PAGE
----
Monday, December 3, 2012

6 weeks and counting

It feels like I have been training for this race forever, and I really mean FOREVER.  It's been a gradual buildup in miles and the longest training plan I have ever followed.  I've usually stuck to 16 week plans for marathons and 9-10 week plans for halfs.  But because of the intensity of running a half marathon and then getting up the next day and running a full, I found a plan and have pretty much stuck to it.  This plan is 28 weeks (so it really has felt like forever).  When I started the first few weeks of the plan it was early July, hot, humid and "long runs" were 3 miles long.  Twenty-two weeks in and somehow I've managed to run a number of back to back short long runs followed by long long runs.  Last weekend I managed a 10 miler before work on Friday and a 22 miler on Saturday.  My first reaction was "Holy Crap!  I'm really going to do this."  I was exhausted, but shockingly two days later (today) I found the ambition to get out for a 4 mile run and felt pretty good.  I know I still have a ways to go (7+ more miles), but I'm so close and I'm feeling okay.  It really is shocking how the body learns to adapt to the abuse.

So here I am, knowing I only have one more back to back long run--almost 3 weeks away.  Winter has left for the moment and even though I know it will return (probably tomorrow actually) I also know I can make this happen.

Six weeks left . . . what a journey this has been and I still have more to do.  I'm ready.  I can do this.

Friday, November 9, 2012

the Lake

Yesterday morning was one of those rare mornings in which my entire run was in the dark and there was very little wind.  I decided to run along the Lake, one of my favorite places to run.  I had to get up early to fit my 8.5 miler in before returning home for the usual weekday morning hustle and bustle and was looking to just get the run completed before today's 20 miler.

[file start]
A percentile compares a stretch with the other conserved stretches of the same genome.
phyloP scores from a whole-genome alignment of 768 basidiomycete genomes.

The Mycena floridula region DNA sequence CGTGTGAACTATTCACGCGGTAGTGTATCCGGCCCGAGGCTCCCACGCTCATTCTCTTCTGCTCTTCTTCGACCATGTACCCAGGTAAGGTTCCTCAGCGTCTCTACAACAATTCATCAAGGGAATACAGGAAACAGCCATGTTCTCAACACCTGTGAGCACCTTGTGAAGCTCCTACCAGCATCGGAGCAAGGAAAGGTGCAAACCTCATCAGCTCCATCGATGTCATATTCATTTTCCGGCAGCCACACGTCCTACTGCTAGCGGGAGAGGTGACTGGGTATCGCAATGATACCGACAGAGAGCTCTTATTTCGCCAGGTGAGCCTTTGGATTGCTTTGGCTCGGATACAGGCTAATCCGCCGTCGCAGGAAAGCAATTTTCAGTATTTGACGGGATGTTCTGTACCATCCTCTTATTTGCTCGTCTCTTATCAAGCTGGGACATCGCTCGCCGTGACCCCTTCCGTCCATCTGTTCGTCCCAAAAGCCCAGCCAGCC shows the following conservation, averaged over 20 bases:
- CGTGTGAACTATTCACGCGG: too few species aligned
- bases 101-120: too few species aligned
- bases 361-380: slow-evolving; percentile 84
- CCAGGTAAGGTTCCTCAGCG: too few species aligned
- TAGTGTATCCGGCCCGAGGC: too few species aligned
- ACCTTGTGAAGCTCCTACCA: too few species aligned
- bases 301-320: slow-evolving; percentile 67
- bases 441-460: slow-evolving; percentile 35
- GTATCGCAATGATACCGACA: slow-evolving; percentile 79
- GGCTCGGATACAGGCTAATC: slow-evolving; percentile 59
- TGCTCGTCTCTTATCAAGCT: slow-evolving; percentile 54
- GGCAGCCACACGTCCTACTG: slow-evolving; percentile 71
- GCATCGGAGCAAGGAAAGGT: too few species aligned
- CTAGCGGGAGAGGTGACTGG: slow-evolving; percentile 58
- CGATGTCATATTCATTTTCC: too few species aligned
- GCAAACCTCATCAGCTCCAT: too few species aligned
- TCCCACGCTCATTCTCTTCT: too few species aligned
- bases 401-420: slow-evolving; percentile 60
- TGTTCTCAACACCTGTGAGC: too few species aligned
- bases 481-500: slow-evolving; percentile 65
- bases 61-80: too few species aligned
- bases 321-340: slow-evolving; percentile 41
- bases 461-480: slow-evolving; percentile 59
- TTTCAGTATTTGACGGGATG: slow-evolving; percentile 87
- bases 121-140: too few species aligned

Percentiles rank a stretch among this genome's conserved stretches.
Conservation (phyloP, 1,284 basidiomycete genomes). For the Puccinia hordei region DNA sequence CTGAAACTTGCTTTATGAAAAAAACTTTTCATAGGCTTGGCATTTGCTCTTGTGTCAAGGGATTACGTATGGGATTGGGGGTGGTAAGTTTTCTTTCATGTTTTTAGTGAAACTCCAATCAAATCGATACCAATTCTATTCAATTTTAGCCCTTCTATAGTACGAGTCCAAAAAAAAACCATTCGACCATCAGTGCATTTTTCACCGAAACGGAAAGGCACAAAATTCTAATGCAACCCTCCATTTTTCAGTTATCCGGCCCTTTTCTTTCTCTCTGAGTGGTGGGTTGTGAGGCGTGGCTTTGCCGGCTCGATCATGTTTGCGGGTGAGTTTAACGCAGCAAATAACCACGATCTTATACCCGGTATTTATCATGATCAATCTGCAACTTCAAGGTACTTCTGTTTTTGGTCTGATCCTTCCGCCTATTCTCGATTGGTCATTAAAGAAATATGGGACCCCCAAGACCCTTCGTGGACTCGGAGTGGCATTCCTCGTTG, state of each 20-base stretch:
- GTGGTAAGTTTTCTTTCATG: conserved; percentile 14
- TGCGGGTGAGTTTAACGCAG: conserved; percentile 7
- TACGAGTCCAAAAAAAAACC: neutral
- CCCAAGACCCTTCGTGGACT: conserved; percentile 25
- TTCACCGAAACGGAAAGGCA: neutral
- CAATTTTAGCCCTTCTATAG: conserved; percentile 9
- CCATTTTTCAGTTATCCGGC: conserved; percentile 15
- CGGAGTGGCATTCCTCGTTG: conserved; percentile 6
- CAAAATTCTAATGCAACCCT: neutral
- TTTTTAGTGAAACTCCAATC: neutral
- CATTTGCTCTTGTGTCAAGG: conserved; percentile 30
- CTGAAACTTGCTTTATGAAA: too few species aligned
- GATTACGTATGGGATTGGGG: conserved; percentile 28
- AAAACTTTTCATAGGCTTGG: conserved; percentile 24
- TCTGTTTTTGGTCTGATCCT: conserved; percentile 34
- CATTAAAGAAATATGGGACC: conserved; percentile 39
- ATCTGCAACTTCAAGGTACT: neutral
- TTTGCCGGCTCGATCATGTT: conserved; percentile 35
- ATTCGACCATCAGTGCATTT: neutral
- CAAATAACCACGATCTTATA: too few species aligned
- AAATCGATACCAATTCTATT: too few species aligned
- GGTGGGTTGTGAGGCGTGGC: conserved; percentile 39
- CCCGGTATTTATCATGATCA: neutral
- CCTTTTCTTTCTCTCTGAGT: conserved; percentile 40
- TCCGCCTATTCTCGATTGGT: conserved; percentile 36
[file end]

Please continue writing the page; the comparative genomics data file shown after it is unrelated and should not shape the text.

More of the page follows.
Approximately a mile in, I knew this run was going to be different.  I wasn't feeling all that awesome or all that horrible and the weather was kind of ho hum, but the moment I spotted the ore ship docked in the lower harbor I just had a different feeling about the day.  It was lit up like the biggest Christmas tree I had ever seen and the spotlight was shining across the harbor to the light at the end of the break wall.  I could see the beam of light as it stretched across the harbor and everything was so still and quiet.  It was early enough that I had almost the entire route to myself--I only saw 2 walkers and a dozen or so cars the entire time I was out there.  It was so calm that there were no waves and the Lake was practically a sheet of glass.  That spotlight reflected on the harbor in an eerily kind of mirror.  As I rounded the corner by the coast guard station I could no longer see the ship or it's beacon above the Lake.  I ran on for another mile and a half until I turned around to head home.  Immediately upon turning around I could see the ship (to my surprise) and quickly realized it had already left port.  Then I noticed that I could see a glow on the horizon, which was another ship.  I could not see the lights of town and the upper harbor dock was behind me.  Suddenly I had a sense of what it must have been like to be or live along this great lake 100 years ago.  No sound of a car, no sound of people, not even the sound of the Lake.  I couldn't really see the Lake at that point because it was so dark.  It was just me, the darkness and knowing this beautiful lake was out there under that big ship.  Within the next mile and a half the ship had moved so far offshore that I could barely see the glow of its lights and within the next half mile it was gone.  Just like that, in less than an hour that spotlight was gone and the ship had moved on.